[ Monday, in front of the Massachusetts State House just before a Mothers Out Front rally]
LIke many women these days, I am no longer a Woody Allen fan. But the director/writer got one thing right: It really is about showing up. So on a rainy and chilled day when I would have much preferred to stay home and play with my precious grand-daughter, I reluctantly donned my high-performance long underwear, my warmest clothes, my thickest socks and my rain gear and took the T downtown. A veteran of outdoor showing-ups since Vietnam—indeed, many of my clothing choices are strictly based on “Will it keep me warm and dry if I’m standing for hours at a vigil or demonstration?”—I understand how these things work: It’s all about the body count. So I knew I had to be counted.
Now, I have devout friends whose discernment process to test whether or not they’re really called is to ask: Is this act or choice hard? Challenging? Painful? Am I struggling? And only if the answer is “Yes,” do they trust they’re doing God’s work.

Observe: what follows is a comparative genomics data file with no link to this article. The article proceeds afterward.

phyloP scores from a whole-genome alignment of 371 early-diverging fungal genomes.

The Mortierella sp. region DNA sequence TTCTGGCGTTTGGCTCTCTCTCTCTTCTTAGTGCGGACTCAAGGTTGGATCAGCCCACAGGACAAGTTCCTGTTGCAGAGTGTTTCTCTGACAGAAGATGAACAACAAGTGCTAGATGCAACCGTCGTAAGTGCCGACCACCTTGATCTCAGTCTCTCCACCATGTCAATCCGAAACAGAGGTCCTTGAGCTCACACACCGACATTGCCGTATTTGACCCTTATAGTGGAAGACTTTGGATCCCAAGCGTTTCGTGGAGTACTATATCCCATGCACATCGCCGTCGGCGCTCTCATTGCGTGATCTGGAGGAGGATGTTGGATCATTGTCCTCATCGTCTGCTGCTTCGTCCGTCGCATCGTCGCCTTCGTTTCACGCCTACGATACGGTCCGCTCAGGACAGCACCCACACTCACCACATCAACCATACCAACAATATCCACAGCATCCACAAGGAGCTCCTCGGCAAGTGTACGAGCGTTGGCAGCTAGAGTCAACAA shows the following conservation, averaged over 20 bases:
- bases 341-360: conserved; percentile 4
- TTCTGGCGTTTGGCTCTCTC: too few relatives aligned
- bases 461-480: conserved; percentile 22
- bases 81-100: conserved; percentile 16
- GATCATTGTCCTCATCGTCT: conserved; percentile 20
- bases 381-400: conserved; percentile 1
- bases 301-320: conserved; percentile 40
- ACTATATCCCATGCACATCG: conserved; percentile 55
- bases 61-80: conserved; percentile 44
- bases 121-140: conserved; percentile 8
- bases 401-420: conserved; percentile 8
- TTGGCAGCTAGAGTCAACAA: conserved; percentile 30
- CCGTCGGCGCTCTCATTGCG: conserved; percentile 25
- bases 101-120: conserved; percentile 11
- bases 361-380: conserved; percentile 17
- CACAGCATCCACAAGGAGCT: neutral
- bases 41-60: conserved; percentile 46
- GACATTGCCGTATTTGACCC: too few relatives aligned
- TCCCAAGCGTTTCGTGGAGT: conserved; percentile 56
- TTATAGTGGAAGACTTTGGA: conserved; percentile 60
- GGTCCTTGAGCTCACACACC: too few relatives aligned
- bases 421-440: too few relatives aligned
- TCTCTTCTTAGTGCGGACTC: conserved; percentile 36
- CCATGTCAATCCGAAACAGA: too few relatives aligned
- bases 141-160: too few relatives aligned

Makes sense, right? If doing God’s work were easy, maybe we’d all be doing it! And it’s hard to trust facile—like sending off, with just a few keystrokes, this or that petition to save this or that. (Let’s hear it for “AutoFill”) It’s too darned convenient!
However: My own compass telling me if I’m on the right spiritual path is: Am I overcome by unexpected joy? So I was not expecting a spiritual experience when I grabbed my umbrella on Monday.
I showed up. Sixty others did, too, an awesome and deeply moving turn-out for such a miserable day. Which, need I say this, filled me with unexpected joy!
That evening, warm and dry, when I got the news that the Senate defeated Tar Sands, I gave thanks for the millions who have ever shown up, “in snow or rain or heat or gloom of night,” to protest injustice, to witness against war.